“With or Without You” by U2 and “Like a Rolling Stone” by Bob Dylan are two fine examples of songs with great instrumental hooks. The instrumental hook is usually added to an already completed song, and it works well in combination with other types of hooks. Here’s how to create one:

  1. Make a short 2- to 4-beat riff (with a distinctive rhythm) on your guitar. The guitar riff should be able to be accompanied by most chords in the key you’ve chosen.
  2. Focus on using it mainly in the song’s chorus but instead of putting it on top of the chorus lyrics, fit it in and around the lyrics. Think of the instrumental hook as a counterpoint or answer to a chorus lyric.
  3. Let the hook stay in the background, complementing the other hooks you already have.

Now that you’ve come up with a hook (or at least an idea for one that you want to try), get songwriting! Remember to repeat, repeat and repeat – but not too much. Give your song a listen with different hook repetitions and you’ll know when it’s too much so you can adjust and make it just right. Change the rhythm between verses and choruses, or add effects like stuttering and pauses for variety. Lastly, make sure you highlight the hook. Again, the hook is the song’s selling point, so make it easy for listeners to pick out and sing or air guitar along to. Good luck and have fun!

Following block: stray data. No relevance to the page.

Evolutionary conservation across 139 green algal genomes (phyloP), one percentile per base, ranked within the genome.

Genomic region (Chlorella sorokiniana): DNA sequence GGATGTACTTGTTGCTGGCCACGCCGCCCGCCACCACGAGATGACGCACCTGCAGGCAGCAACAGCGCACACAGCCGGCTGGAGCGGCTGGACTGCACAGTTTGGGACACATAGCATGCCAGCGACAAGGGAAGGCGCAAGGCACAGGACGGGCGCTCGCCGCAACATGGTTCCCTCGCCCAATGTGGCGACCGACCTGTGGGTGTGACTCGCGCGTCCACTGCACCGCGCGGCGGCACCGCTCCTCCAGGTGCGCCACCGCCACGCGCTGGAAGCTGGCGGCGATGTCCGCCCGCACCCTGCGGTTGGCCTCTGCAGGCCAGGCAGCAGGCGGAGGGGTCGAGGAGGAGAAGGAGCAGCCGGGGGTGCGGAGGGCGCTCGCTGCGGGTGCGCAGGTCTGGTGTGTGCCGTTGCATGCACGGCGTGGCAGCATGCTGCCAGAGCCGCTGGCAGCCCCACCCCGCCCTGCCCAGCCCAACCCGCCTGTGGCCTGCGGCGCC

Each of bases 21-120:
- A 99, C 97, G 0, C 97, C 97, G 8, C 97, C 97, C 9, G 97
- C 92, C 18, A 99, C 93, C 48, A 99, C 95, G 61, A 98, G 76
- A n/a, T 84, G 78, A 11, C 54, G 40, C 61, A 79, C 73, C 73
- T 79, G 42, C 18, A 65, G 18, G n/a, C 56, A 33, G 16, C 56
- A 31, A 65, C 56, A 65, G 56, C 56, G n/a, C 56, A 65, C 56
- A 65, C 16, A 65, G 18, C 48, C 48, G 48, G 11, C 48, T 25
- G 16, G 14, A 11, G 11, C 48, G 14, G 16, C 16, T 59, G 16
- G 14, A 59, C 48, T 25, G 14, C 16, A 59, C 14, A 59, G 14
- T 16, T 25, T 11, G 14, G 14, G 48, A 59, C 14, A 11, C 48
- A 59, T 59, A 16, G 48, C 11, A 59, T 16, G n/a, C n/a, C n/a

Sarah Jacobs is a blogger at Know Your Instrument.

4 Music Theory Techniques To Help You Write a Great Chorus

[Editors Note: This article was written by Chelsea Ira of New Artist Model.]

 

I want you to think of some of your favorite songs. You know, those choruses you could sing over and over for hours and still not be sick of them.

How do you think those songwriters stumbled upon something so seemingly perfect?

Was it a bolt of inspiration out of the blue?

Or did it stem from their understanding of music and countless hours of practice?

More likely than not, it was a combination of the two. In songwriting, it’s important to find a balance between chasing inspiration and developing your skills. Too much or too little focus on either could leave you in a frustrating writer’s block.